And sometimes, the Earthling is a lucky bastard...
 
2013-04-10 02:44:20 PM  
"What's your distance on the Kessel Run?"
 
2013-04-10 02:45:16 PM  
To serve Man? Sure. Get me a glass of water.
 
2013-04-10 02:45:32 PM  

Ned Stark: Drinking certainly makes driving a piddly internal combustion powered vehicle more fun. Can't imagine the rule would be any different for a multi-ton FTL spacecraft with a reactionless drive.


Or on plutonian nyborg.
 
2013-04-10 02:45:47 PM  
Klaatu barada nikto
 
2013-04-10 02:57:42 PM  
The "We are afraid of our propensity for violence" should have been accompanied with "Please save us from ourselves."
 
2013-04-10 03:05:11 PM  
Race/Sex/Star location?
 
2013-04-10 03:21:43 PM  
All the "oh lord, if they're hostile we're doomed" talk is getting the side eyes. Sure or own history is full of Best Toys Win, but there's also a whole mess of Biggest Bastard Wins. And when it comes to being unbelievable bastards, you should always bet on man.
 
2013-04-10 03:25:59 PM  
I will trade you a pint of absinthe for a thermos full of Pan Galactic Gargle Blaster.
 
2013-04-10 03:51:58 PM  

Caffandtranqs: The "We are afraid of our propensity for violence" should have been accompanied with "Please save us from ourselves."


We have a Small Talent for War
 
2013-04-10 03:53:42 PM  

rkiller1: Klaatu barada n..*COUGH*......


Or some "N" word....

/Definately an "n" word!!!
 
2013-04-10 03:59:15 PM  

Quantum Apostrophe: Hey aliens, you go the same stuff we do?

[upload.wikimedia.org image 790x450]


Naaw. Lots of Unobtainium, and a little Dilithium. Wanna trade?
 
2013-04-10 04:01:29 PM  

The Irresponsible Captain: Quantum Apostrophe: Hey aliens, you go the same stuff we do?

[upload.wikimedia.org image 790x450]

Naaw. Lots of Unobtainium, and a little Dilithium. Wanna trade?


images.figure.fm

/Crap. Hate it when I lose the image.
 
2013-04-10 04:01:58 PM  

dittybopper: Ned Stark: Drinking certainly makes driving a piddly internal combustion powered vehicle more fun. Can't imagine the rule would be any different for a multi-ton FTL spacecraft with a reactionless drive.

Or on plutonian nyborg.


The trick to flying interstellar space craft while stoned is to just let your hands work the controls as if you are sober....
 
2013-04-10 04:03:31 PM  
I just hope they bring a cure for this burning sensation they left me with from their last visit.

/still wondering why they all spoke mexican
 
2013-04-10 04:07:57 PM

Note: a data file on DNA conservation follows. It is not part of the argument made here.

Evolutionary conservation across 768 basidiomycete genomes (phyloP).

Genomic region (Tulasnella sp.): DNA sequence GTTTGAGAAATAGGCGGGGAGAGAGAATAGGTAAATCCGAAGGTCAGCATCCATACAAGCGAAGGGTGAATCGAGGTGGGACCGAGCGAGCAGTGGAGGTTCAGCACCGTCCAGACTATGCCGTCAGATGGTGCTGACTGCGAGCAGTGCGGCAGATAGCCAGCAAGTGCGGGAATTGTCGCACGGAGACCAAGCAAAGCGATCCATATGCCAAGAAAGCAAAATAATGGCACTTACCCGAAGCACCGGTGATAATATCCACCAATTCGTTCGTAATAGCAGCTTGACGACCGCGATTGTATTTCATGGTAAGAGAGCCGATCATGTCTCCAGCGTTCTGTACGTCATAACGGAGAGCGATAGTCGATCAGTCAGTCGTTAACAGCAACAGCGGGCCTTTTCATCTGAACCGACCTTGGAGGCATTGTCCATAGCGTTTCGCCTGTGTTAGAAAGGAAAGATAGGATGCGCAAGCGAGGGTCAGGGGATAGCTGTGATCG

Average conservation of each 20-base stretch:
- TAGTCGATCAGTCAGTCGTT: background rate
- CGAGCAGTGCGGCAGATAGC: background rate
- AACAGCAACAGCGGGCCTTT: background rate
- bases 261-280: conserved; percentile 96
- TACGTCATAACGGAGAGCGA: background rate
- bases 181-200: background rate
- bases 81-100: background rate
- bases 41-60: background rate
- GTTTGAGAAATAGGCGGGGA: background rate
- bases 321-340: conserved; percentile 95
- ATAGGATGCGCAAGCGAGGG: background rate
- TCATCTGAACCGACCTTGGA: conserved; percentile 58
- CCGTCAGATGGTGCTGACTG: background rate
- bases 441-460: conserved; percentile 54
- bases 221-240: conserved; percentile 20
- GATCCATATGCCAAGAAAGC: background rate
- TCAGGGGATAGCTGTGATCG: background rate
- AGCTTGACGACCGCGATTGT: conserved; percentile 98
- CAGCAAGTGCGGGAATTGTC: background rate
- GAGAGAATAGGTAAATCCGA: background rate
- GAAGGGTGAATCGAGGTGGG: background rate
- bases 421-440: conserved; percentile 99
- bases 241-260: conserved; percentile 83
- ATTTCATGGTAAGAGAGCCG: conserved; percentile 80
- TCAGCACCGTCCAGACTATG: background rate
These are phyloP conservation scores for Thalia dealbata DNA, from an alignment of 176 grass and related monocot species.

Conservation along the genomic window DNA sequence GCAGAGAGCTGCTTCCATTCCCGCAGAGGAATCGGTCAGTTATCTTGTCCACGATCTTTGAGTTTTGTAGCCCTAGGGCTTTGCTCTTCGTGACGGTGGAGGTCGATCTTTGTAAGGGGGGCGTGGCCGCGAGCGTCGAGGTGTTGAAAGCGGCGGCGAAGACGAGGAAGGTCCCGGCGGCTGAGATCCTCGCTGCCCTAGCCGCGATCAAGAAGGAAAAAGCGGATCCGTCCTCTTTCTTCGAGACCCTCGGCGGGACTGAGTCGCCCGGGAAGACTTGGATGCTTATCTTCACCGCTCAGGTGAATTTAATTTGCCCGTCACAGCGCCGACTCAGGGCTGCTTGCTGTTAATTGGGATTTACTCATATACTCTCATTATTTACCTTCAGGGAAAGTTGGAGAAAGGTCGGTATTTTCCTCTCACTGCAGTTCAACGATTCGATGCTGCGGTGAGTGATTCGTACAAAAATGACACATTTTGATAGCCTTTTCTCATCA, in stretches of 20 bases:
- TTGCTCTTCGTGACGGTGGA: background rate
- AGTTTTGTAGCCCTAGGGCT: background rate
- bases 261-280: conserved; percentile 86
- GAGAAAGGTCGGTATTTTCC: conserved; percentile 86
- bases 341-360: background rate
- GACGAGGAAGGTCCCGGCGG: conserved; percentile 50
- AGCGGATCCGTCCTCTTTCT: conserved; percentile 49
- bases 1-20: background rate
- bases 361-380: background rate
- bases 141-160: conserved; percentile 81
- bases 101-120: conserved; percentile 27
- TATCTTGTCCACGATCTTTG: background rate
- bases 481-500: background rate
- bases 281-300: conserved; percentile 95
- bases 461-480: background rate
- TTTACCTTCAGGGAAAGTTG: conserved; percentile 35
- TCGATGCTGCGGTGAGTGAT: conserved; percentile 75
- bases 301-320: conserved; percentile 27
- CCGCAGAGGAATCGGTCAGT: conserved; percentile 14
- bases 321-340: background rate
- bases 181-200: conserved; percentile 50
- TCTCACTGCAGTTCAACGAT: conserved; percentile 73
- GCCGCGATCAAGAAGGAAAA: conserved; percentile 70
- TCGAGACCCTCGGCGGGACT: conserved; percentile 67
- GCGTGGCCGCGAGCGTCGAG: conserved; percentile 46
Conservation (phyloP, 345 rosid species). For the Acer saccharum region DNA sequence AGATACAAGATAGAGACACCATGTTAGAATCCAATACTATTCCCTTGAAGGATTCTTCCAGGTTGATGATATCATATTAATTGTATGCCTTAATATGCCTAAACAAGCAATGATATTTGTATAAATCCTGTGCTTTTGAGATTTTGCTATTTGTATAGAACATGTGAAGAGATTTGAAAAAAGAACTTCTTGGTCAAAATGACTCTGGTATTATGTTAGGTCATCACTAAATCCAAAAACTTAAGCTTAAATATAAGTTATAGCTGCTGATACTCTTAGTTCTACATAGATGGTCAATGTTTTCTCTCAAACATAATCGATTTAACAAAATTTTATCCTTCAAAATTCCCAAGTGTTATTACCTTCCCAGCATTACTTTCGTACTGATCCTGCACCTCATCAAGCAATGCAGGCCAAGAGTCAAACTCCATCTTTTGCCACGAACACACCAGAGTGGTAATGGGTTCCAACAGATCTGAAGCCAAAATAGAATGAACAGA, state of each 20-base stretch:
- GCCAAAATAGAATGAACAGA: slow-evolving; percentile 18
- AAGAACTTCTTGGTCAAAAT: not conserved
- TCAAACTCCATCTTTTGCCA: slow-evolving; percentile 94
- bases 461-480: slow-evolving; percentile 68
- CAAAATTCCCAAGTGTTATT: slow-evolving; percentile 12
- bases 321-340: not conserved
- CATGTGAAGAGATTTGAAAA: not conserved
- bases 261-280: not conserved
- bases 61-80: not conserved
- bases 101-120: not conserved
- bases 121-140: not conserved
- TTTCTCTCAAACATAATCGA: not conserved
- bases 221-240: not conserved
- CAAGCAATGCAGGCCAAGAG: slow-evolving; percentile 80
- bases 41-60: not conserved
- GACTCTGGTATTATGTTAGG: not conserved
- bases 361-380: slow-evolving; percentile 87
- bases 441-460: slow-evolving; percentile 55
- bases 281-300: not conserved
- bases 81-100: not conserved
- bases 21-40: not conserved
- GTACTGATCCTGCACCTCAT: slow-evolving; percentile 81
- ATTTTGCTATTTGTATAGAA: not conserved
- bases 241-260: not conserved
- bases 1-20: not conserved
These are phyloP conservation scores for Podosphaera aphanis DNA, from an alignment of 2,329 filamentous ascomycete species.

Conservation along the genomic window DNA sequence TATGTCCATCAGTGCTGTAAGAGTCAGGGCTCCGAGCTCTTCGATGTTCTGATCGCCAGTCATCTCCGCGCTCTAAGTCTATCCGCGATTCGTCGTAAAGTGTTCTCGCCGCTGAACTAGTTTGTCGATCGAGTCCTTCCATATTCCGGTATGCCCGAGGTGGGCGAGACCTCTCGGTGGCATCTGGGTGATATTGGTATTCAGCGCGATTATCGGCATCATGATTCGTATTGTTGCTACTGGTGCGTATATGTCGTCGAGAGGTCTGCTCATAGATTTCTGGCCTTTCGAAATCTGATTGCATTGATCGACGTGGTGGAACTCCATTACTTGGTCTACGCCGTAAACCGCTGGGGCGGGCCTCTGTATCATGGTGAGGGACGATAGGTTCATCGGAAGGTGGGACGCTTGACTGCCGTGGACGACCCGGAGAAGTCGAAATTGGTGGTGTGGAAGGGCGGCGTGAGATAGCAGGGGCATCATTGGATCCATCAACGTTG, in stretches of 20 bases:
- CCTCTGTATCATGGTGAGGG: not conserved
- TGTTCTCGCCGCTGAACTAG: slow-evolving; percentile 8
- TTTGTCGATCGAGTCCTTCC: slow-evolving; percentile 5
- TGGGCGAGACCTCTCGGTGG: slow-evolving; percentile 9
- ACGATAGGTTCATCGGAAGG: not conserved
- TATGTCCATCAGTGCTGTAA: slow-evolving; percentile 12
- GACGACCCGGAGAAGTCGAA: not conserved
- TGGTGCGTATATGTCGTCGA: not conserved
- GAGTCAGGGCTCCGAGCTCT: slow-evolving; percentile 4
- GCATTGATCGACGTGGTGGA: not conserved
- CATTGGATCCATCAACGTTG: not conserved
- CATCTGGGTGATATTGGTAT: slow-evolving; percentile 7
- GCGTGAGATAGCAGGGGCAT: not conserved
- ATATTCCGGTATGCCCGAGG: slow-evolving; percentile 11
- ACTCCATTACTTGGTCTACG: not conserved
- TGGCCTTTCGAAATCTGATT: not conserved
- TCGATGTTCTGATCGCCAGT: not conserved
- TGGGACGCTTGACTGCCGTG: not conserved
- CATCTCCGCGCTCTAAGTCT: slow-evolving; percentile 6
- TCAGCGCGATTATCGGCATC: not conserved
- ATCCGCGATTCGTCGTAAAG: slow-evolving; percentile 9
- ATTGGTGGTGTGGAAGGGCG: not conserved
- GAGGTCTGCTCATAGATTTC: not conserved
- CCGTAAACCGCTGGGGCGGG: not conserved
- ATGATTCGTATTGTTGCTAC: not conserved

Welcome to Earth. May I take your order?
 
2013-04-10 04:16:53 PM  
Hey, thanks for submitting and greenlighting this news article.  That's me being interviewed in it.  People having difficulties seeing the themes in the news article might be interested in the chapter and journal article we wrote on this project.  We list the top themes in those, as well.
 
2013-04-10 04:17:39 PM  
We'll make great pets.......
 
2013-04-10 04:29:52 PM  

bim1154: Cymbal: bim1154: Cymbal: Problem with aliens helping us out is we wouldn't know when to say stop. We'd like their space travel technology for sure, but most of their other technology would make our jobs, and therefore our lives, obsolete.

I would guess that any civilization advanced enough to overcome the problems to travel in the universe have also overcome the problems we face every day.  Other than being probed in the ears and ass with a sharp instrument or being used as food, I think we'd be better off in the long run.

I don't know, I think we would bore ourselves pretty quickly. If all our needs are taken care of by alien technology what the hell would we do with our lives besides sex/drugs and posting drunken snarky comments on websites? Not saying that's a bad thing, but I think eventually even that would get boring.

I'd sure give it a try.


Wait.... you mean we aren't doing that now? Did I start too soon?
 
2013-04-10 04:37:12 PM  
Bring back Elvis, please take Eminem.
 
2013-04-10 04:57:32 PM  
blog.seattlepi.com

Starbuck being raped by a zombie? What sort of message are we trying to send these aliens?
 
2013-04-10 05:07:43 PM  
I'm not sure we should say anything.
1. They are at or near our technological level: If they are close enough to build some kind of multi-generational ship there is a danger that they might see us as a threat and decide to 'exterminate' us just in case.

2. They are way beyond our technological level: Even if they're not close they could still see us as a threat or pest and decide to exterminate us.

I would hope technology would make a species more peaceful and intelligent but there is a chance that aliens might retain something like religion (superstition) which would make them emotionally unstable.

It would be interesting to see if, as a species learns more, it could handle the meaningless of life without going 'insane'. Right now the struggle for survival keeps us busy enough not to have to dwell on it. But, what happens when all our needs and even our desires are met? Can we find a reason to keep going? And if so, will it be a rational reason or a batshiat crazy religious/superstitious reason?
 
2013-04-10 05:07:51 PM  

Snarfangel: STOP WITH THE ANAL PROBING! Seriously, it is not funny!


I am sure the Great Leader is some sort of twisted a** freak.

/Kids in the Hall
 
2013-04-10 05:21:42 PM